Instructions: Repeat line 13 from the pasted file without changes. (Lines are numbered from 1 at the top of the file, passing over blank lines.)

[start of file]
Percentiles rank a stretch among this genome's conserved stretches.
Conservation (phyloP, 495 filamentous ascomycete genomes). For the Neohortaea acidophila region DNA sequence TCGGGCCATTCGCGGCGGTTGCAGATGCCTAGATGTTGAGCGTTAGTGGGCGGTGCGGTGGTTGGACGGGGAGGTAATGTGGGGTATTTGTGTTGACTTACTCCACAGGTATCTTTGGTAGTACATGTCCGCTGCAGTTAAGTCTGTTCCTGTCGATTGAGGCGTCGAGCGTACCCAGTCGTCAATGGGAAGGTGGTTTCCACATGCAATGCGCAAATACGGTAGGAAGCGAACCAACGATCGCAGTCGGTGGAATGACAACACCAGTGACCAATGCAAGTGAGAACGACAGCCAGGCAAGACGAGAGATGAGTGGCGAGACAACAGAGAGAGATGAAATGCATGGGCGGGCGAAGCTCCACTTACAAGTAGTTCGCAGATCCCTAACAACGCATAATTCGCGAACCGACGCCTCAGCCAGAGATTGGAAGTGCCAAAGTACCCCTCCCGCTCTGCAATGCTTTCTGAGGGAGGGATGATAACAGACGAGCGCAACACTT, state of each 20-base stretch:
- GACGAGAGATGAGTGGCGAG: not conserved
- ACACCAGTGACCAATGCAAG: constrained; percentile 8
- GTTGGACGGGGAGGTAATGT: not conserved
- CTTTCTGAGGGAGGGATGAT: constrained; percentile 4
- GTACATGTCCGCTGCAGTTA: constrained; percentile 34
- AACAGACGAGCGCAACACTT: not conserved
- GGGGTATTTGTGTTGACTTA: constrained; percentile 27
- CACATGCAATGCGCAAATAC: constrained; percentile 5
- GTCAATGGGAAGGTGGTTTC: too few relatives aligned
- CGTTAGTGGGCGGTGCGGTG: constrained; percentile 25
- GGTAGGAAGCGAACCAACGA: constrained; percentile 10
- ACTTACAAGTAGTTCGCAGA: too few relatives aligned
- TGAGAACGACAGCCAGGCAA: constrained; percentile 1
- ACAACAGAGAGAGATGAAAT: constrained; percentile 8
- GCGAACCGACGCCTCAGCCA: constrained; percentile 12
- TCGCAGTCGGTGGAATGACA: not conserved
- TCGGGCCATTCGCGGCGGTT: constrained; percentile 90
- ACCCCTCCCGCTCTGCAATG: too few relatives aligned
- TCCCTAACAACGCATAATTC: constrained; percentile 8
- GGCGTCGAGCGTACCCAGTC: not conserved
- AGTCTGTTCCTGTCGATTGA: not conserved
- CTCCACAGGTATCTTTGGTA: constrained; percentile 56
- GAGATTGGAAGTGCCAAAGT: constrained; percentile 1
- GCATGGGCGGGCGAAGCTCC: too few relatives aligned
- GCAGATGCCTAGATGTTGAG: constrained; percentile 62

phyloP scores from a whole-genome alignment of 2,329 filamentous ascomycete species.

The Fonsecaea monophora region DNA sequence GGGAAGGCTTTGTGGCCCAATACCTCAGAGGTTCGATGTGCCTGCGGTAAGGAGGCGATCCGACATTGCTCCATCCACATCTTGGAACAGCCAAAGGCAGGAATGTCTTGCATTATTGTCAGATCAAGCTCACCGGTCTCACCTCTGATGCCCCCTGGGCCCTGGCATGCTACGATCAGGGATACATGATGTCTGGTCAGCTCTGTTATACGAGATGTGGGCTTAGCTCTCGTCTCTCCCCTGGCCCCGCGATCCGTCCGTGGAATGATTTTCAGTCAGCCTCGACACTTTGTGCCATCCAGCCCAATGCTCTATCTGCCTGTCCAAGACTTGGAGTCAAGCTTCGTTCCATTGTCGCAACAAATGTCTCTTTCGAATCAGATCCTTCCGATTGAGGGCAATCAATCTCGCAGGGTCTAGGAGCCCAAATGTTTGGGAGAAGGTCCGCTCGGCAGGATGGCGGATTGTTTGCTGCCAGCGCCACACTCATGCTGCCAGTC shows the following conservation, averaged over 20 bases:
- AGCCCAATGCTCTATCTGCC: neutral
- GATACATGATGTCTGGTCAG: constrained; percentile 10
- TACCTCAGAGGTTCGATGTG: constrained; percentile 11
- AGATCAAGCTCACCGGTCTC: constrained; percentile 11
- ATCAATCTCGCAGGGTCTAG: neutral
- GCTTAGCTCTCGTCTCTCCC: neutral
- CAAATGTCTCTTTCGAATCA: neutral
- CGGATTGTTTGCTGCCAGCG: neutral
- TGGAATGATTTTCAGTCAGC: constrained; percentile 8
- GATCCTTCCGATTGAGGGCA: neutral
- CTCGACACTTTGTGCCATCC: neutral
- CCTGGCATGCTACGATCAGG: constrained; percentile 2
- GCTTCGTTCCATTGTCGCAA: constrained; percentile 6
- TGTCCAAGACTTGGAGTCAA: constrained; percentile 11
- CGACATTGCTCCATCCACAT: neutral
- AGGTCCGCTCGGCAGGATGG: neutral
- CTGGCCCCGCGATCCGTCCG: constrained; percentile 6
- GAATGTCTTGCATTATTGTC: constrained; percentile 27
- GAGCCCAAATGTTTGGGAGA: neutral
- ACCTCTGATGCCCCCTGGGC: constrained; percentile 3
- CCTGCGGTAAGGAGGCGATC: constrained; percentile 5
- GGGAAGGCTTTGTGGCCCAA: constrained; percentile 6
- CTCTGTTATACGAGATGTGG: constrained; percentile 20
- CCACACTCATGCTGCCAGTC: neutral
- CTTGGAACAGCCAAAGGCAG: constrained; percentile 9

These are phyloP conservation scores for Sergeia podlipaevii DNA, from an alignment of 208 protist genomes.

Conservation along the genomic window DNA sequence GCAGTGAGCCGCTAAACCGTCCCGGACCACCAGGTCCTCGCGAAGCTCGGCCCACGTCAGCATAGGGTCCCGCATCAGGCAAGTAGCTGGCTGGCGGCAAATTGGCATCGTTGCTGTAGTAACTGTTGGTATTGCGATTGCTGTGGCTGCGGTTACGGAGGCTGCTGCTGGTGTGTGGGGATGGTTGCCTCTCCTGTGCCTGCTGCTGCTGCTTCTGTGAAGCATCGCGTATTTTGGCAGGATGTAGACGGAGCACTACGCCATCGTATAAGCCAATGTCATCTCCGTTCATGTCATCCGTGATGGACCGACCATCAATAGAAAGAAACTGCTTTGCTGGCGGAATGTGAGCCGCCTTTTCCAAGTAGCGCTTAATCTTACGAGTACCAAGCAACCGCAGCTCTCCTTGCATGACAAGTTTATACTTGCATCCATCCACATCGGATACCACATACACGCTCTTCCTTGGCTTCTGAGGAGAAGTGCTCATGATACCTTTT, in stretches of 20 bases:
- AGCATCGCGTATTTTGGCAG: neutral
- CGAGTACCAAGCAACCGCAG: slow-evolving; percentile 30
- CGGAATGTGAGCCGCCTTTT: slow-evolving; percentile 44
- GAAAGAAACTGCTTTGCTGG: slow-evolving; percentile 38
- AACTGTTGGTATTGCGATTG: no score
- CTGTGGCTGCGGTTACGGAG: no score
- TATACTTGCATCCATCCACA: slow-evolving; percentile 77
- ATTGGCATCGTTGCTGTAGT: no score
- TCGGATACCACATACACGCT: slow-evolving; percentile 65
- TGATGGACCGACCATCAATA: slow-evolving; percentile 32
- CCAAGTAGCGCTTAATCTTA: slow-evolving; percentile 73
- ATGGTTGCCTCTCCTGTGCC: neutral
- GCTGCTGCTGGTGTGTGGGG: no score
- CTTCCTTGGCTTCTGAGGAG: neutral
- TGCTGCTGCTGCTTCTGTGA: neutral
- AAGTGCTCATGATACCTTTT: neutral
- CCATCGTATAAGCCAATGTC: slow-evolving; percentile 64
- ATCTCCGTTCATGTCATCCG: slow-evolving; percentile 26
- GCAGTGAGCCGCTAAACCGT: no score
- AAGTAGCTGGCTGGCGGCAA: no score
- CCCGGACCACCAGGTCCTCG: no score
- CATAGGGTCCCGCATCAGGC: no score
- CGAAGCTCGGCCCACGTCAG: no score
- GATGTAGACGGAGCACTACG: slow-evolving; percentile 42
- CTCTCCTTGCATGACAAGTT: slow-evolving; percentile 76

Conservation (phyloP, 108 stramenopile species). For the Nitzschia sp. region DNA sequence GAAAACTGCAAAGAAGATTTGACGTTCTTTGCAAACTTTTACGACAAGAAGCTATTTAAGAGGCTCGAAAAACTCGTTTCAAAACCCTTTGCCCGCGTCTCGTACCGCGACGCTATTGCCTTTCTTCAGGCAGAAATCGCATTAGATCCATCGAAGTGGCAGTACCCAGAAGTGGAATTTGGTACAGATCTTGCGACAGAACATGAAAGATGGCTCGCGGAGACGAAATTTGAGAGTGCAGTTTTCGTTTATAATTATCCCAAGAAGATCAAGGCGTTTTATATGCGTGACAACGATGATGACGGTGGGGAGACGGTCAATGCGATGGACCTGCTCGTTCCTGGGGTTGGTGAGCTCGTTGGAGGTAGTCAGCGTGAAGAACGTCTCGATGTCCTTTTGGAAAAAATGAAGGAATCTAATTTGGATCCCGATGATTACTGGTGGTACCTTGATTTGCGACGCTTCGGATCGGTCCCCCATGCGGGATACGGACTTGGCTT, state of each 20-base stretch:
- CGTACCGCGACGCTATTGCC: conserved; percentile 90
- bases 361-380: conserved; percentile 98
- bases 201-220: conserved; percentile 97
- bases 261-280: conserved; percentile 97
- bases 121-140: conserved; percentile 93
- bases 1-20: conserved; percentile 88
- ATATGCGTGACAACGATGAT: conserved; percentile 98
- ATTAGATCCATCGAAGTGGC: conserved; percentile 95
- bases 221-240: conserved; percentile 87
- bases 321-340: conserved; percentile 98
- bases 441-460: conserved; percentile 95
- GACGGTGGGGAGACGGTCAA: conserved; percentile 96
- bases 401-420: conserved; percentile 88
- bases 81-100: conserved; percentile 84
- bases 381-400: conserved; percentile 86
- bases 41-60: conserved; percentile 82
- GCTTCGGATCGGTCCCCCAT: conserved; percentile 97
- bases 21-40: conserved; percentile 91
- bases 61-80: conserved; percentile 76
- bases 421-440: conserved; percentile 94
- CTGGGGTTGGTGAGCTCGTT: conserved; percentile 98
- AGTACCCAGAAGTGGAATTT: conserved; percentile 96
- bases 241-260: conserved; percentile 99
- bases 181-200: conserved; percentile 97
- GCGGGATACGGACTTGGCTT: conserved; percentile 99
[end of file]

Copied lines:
- GGTAGGAAGCGAACCAACGA: constrained; percentile 10